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Optom Vis Sci. 2002 Feb;79(2):93-7.

The effect of ocular dominance on visual field testing.

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Bristol Eye Hospital, United Kingdom.



During standard automated perimetry (SAP), some patients experience visual disturbances in the tested eye while the other eye is covered with an opaque occluder. It is possible that a binocular interaction producing an inhibitory response in the nonoccluded eye, such as rivalry or Ganzfeld blankout, may be the causative factor, particularly when the dominant eye is occluded. The objective of this experiment was to determine whether subjective visual disturbances occurring during conventional perimetric test conditions were related to ocular dominance and to investigate the effect of these disturbances on measurements made during threshold visual field analysis.


Ocular dominance was determined by questioning and objective testing on 55 normal subjects. Each subject underwent program 24-2 Full Threshold SAP on a Humphrey Field Analyzer, and an opaque black patch was used to occlude the nontested eye. After testing, patients were asked to report symptoms of visual disturbance characteristic of rivalry or blankout, and the relationship between ocular dominance and visual disturbances was investigated. To determine whether symptoms of rivalry or blankout had affected visual field quantification, comparisons of short-term fluctuation, mean deviation, and false-negative errors were performed between eyes with and without visual disturbances.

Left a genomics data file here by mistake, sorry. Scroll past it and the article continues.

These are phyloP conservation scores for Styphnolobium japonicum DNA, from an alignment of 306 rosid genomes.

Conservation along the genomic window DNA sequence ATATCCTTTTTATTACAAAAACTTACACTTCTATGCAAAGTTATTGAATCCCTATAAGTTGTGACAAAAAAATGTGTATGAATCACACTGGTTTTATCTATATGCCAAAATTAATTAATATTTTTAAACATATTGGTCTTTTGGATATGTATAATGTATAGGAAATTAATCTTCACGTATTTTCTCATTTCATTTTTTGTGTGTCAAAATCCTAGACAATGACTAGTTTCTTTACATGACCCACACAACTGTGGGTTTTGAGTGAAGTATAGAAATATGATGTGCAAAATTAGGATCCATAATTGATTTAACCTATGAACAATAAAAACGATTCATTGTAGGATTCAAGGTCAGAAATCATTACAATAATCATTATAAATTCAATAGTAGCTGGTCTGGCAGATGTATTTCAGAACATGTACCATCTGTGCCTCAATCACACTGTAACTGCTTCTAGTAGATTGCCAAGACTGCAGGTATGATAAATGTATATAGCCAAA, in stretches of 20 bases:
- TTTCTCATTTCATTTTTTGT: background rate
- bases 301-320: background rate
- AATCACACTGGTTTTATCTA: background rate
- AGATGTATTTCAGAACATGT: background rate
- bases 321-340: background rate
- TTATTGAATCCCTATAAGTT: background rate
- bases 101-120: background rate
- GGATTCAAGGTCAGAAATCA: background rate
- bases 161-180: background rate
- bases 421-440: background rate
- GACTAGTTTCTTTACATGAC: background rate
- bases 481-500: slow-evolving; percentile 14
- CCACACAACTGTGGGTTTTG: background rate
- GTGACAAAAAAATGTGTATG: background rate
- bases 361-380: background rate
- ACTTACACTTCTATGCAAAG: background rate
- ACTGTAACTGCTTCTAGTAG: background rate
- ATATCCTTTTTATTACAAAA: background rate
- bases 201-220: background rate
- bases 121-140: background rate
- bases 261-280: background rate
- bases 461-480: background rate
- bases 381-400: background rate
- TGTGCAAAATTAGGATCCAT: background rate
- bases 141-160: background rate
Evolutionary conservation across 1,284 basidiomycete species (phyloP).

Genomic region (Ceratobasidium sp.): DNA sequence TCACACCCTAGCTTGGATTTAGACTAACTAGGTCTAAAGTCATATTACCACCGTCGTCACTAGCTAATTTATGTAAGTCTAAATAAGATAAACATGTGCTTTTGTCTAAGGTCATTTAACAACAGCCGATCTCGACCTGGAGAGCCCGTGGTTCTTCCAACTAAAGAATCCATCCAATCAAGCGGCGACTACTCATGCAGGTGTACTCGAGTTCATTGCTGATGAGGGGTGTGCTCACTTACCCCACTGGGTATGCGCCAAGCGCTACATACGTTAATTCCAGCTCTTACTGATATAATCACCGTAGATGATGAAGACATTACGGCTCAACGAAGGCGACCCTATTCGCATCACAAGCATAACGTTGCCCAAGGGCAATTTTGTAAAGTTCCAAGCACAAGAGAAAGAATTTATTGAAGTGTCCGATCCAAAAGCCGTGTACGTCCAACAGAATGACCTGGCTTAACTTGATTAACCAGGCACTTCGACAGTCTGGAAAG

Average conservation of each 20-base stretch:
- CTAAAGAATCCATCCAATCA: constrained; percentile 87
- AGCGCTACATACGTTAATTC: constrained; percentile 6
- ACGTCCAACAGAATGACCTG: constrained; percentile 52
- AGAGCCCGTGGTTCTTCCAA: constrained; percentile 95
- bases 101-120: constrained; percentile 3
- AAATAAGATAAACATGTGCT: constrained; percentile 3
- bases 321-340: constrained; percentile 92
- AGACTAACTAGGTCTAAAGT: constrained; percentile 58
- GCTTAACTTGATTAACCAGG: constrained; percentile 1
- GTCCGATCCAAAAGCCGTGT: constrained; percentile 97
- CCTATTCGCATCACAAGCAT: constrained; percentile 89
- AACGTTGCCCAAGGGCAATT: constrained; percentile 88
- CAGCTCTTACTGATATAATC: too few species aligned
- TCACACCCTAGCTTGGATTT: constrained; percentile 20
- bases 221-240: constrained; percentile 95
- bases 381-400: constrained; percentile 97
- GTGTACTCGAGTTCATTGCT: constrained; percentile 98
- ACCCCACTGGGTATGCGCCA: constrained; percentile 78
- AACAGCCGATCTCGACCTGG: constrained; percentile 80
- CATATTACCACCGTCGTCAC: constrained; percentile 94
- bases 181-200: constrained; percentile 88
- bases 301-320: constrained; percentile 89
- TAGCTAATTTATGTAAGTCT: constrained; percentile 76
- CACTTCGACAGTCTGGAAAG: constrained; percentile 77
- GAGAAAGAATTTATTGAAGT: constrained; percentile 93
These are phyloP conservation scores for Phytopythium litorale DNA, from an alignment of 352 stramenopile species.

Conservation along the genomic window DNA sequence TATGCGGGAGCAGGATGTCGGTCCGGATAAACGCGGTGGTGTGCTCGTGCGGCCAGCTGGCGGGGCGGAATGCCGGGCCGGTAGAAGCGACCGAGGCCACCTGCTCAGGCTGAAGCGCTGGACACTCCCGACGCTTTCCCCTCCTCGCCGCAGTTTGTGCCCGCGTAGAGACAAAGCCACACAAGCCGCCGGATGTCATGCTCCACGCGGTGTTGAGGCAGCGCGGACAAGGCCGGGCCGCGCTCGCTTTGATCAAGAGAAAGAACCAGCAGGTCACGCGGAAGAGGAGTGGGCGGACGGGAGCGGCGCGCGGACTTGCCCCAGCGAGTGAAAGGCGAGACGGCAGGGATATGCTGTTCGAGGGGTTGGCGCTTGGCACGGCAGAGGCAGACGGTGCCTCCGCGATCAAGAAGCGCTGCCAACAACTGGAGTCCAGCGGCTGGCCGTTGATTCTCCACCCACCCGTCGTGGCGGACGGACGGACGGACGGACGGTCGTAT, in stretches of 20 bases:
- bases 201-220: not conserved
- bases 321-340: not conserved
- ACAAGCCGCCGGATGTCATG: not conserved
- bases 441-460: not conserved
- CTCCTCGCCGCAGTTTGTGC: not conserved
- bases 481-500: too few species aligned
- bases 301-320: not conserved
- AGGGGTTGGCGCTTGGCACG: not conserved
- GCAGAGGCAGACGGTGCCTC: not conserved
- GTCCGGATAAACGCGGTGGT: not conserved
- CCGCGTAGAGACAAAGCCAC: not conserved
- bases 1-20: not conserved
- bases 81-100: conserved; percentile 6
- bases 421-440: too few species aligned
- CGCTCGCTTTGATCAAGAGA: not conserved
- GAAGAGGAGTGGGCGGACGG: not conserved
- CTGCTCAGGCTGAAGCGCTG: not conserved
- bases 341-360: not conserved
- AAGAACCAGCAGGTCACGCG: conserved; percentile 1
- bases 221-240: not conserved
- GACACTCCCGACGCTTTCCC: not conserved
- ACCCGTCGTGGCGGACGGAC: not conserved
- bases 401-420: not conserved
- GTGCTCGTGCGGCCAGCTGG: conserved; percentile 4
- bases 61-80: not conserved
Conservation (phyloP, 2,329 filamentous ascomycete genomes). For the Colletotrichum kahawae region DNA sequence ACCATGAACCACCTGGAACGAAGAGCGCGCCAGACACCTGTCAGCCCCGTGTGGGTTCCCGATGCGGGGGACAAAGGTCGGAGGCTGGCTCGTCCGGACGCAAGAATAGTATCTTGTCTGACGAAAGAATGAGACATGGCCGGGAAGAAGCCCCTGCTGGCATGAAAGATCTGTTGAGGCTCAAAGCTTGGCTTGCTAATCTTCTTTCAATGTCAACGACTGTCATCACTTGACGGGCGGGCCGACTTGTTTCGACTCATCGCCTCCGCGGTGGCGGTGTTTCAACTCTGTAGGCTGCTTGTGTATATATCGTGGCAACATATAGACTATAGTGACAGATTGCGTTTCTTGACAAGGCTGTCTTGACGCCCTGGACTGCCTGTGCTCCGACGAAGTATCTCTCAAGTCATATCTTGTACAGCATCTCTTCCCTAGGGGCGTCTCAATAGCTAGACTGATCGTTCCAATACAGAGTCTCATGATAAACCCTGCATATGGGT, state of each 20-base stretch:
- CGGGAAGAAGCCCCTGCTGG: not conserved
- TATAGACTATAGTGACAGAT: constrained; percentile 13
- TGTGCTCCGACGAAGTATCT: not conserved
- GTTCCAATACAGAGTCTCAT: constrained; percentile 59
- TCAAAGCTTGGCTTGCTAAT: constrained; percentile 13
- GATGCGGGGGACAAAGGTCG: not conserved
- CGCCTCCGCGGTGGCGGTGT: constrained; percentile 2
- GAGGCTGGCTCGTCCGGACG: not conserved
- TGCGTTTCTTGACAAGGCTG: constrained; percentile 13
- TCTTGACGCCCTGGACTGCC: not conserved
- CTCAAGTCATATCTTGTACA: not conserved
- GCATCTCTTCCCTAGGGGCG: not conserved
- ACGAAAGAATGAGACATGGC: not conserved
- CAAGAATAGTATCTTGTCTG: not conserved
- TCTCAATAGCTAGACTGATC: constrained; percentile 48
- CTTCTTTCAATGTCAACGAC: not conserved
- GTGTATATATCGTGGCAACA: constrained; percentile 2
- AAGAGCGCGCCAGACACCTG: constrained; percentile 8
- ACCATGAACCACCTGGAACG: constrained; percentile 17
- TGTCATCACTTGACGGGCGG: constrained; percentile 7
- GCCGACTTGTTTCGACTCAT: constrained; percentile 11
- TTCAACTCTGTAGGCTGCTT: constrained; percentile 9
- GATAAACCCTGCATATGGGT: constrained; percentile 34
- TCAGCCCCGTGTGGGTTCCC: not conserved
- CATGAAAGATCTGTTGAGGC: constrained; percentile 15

A total of 24 of 55 subjects reported visual disturbances consistent with rivalry or blankout (44%). Sixteen subjects complained of the phenomenon in one eye, and eight complained of the phenomenon in both eyes. Of the 16 experiencing disturbances in one eye only, nine cases occurred during occlusion of the dominant eye. The association between ocular dominance and visual disturbances was not found to be significant (p > 0.10). No significant differences in short-term fluctuation (p = 0.78), mean deviation (p = 0.64), or false-negative errors (p = 0.10) were found between eyes with and without visual disturbances.


Patients undergoing standard automated perimetry with opaque patch occlusion of the nontested eye often experience visual disturbances consistent with rivalry or blankout, although these disturbances do not cause increased within-test variability or reduced sensitivity as quantified by visual field global indices. In terms of summary visual field indices, ocular dominance does not appear to affect visual field test results.

[Indexed for MEDLINE]

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